February 13, 2012
The National Science Foundation (NSF) describes its support for cloud computing research in a 21-page report, submitted to Congress last week.
The "NSF Report on Support for Cloud Computing" was undertaken in response to section 524.c of the America Competes Reauthorization Act of 2010, which permits the NSF to define programs of research and gives NSF's Program Officers the power to seek and manage research projects in cloud computing. The Act also specifies that a report be submitted to Congress annually for a minimum of five years "on the outcomes of National Science Foundation investments in cloud computing research, recommendations for research focus and program improvements, or other related recommendations."
According to the report, the NSF is "committed to providing the science and engineering communities with the opportunity to conduct research and education activities in cloud and data-intensive computing and their applications."
Section 524 of the America Competes Reauthorization Act of 2010 states:
The Director may support a national research agenda in key areas affected by the increased use of public and private cloud computing, including new approaches, techniques, technologies, and tools for (A) optimizing the effectiveness and efficiency of cloud computing environments; and (B) mitigating security, identity, privacy, reliability, and manageability risks in cloud-based environments, including as they differ from traditional data centers.
According to the same section, the Director of the National Institute of Standards and Technology shall
(1) collaborate with industry in the development of standards supporting trusted cloud computing infrastructures, metrics, interoperability, and assurance; and
(2) support standards development with the intent of supporting common goals.
The NSF report recognizes the vital importance of cloud computing, citing the NIST model:
"The Cloud Computing model offers the promise of massive cost savings combined with increased IT agility. It is considered critical that government and industry begin adoption of this technology in response to difficult economic constraints. However, cloud computing technology challenges many traditional approaches to datacenter and enterprise application design and management. Cloud computing is currently being used; however, security, interoperability, and portability are cited as major barriers to broader adoption."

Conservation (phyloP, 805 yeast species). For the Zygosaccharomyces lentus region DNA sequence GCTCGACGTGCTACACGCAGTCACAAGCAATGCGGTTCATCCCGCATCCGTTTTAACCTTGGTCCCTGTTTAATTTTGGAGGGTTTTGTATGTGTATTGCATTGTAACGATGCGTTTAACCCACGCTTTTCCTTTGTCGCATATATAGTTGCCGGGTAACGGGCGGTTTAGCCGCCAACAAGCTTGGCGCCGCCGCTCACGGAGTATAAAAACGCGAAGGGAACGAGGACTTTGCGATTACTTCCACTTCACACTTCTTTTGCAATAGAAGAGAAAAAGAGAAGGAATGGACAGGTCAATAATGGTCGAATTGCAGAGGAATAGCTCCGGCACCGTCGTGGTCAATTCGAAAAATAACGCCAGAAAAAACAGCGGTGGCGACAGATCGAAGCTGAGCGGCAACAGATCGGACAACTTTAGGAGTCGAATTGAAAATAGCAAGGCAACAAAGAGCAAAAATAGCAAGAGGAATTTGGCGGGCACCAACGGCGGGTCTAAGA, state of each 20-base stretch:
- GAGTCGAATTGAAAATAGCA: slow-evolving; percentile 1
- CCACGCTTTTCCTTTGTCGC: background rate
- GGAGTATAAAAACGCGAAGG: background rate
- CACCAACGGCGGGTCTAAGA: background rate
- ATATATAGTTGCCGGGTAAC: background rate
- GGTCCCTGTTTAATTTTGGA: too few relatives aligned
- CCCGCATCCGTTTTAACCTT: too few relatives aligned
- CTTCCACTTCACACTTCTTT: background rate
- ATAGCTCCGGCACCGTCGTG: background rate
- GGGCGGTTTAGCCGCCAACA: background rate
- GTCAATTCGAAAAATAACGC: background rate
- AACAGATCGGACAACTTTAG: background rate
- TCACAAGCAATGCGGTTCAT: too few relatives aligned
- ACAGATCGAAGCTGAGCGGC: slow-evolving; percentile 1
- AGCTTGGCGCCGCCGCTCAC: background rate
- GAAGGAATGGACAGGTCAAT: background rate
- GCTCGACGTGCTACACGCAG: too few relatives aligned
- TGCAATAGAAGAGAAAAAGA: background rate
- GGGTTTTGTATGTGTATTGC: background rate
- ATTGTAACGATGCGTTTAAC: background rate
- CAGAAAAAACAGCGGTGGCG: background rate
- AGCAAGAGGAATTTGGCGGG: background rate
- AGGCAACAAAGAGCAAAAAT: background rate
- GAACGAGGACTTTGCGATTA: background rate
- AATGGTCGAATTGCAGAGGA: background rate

The Computer and Information Science and Engineering (CISE) Directorate of NSF has increasingly channeled its funding to six research areas that are expected to have a significant impact on cloud computing. They are:
1. Computer Systems
2. Computer Networks
3. Security and Privacy
4. Algorithms and data management
5. Applications and software engineering
6. Computer science education
From 2009-2011, CISE gave its approval to 125 research projects spanning topics as diverse as architecture, green computing, big data, security, migration and more. Of these active awards, 76 are managed by the Computer and Network Systems (CNS) Division, 40 are managed by the Computing and Communications Foundations (CCF) Division, and 9 are managed by the Information and Intelligent Systems (liS) Division.
The PROBE project, described as a national facility for hosting cloud test-beds, will interest many in the HPC research community. The project is funded by the CNS division of CISE, and hosted by the New Mexico Consortium. As explained in the report, "the test-beds can be utilized by members of the computer systems research community in the United States to carry out their system experiments on large-scale, data-intensive, and supercomputing machines. ...PROBE will enable critical experimental research in many computing areas, including reliability, correctness, productivity, and energy efficiency."